Saturday, January 4, 2014

Setting SMART goals

I briefly introduced you to SMART goals in yesterday's post. Do you remember what SMART stands for?
Time Framed

Setting goals is great but if you don't think through your goals and how they will be achieved, then the only thing you are accomplishing is writing some sentences on paper. You won't have anything to show for it at the end of the year.
The Bible tells us that making wise decisions is more valuable than gold.

"How much better to get wisdom than gold! and good judgment than silver." Proverbs 16:16

Let me give you some examples.

You may set a goal that you want to lose weight.  Using the S for specific, you would make your goal to lose 15 pounds and go down to pants sizes. This would also make your goal measurable in that you would know when you achieved it. When you lose 15 lbs, you've achieved your goal.  You also want to remember the A for achievable.  Losing 15 lbs is an achievable goal. It doesn't mean that 15 lbs is all you can lose or you have to stop at 15. If you achieve the 15 lb. goal then you could move onto the next goal of another 15, etc. I've found this works better for maintaining motivation rather than setting your original goal to lose 45 lbs., getting frustrated when your weight loss plateaus and giving up altogether.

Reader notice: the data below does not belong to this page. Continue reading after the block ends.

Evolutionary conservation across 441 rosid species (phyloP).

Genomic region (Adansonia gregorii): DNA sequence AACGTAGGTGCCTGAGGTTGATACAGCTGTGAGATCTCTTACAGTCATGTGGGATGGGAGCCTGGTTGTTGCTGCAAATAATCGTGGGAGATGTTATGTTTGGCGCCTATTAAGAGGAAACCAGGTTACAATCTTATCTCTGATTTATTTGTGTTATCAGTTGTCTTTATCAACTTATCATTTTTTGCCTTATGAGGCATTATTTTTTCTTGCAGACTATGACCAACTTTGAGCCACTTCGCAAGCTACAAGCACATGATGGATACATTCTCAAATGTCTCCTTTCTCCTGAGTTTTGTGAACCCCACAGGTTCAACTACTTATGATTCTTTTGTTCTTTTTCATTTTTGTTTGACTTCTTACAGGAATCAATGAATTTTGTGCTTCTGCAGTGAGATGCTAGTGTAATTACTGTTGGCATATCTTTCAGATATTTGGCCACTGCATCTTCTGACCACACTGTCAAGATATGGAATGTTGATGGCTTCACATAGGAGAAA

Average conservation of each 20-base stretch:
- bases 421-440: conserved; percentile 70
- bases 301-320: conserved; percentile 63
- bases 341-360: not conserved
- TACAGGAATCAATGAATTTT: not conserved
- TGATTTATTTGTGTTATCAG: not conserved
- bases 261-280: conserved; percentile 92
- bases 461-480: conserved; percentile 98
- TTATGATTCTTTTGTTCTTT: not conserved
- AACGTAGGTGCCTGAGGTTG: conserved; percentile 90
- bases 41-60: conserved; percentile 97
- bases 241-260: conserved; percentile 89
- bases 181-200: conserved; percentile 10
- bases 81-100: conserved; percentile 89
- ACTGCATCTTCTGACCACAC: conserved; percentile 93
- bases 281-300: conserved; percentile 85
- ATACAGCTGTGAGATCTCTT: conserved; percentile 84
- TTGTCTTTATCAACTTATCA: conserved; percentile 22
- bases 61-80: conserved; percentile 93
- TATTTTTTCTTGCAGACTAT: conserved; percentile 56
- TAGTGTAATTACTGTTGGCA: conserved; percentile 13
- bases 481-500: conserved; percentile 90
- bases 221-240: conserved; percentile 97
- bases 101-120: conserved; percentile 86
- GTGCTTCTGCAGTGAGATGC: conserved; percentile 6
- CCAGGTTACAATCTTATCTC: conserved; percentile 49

The R in SMART goals stands for realistic.  It is important that our goals be not only achievable but realistic for our time and situation.  It isn't a bad thing to dream and stretch ourselves but we don't want to live in denial or set ourselves up for failure either.

For instance, I am NOT a runner. I don't like to sweat and I'm big up top, which is just not fun when you run.  However, I have friends that swear that running is the best way to stay fit and that it makes them feel amazing.  So, I want to be a runner. I want to stay fit and I want to feel amazing.  I am trying to incorporate physical activity in my daily life.  But, I am not going to set a goal to run a marathon in 2014. That is simply not realistic.

Could I run a 5k? Sure {if fast paced walking counts as running :)} Could I run 3 days a week? Absolutely.  Those would be more realistic goals than running a marathon and if I stick with those goals, running a marathon could be in my future {except I don't like to sweat and 26 miles is a lot!}Definitely stick to realistic goals for yourself.

Last but not least, make sure your goals are time framed.  If you make a goal that you want to read more, how will you know if you've achieved it?  A SMART goal would be "I will read 1 book a month I haven't read before in 2014". That is specific {a book you haven't read before}, measurable {read 1 book a month} it is achievable and realistic and time framed {you will accomplish the goal in 2014}.

I hope that this has helped you see the difference between a generic goal and a SMART goal.

I would love for you to share a SMART goal you write for yourself in the comments below.

Till tomorrow,

1 comment:

  1. Lose 10 lbs by this summer.
    spend more time enjoying my son.
    make family a higher priority.
    Cook a homecooked dinner at least once a week
    take on the challenge of a second job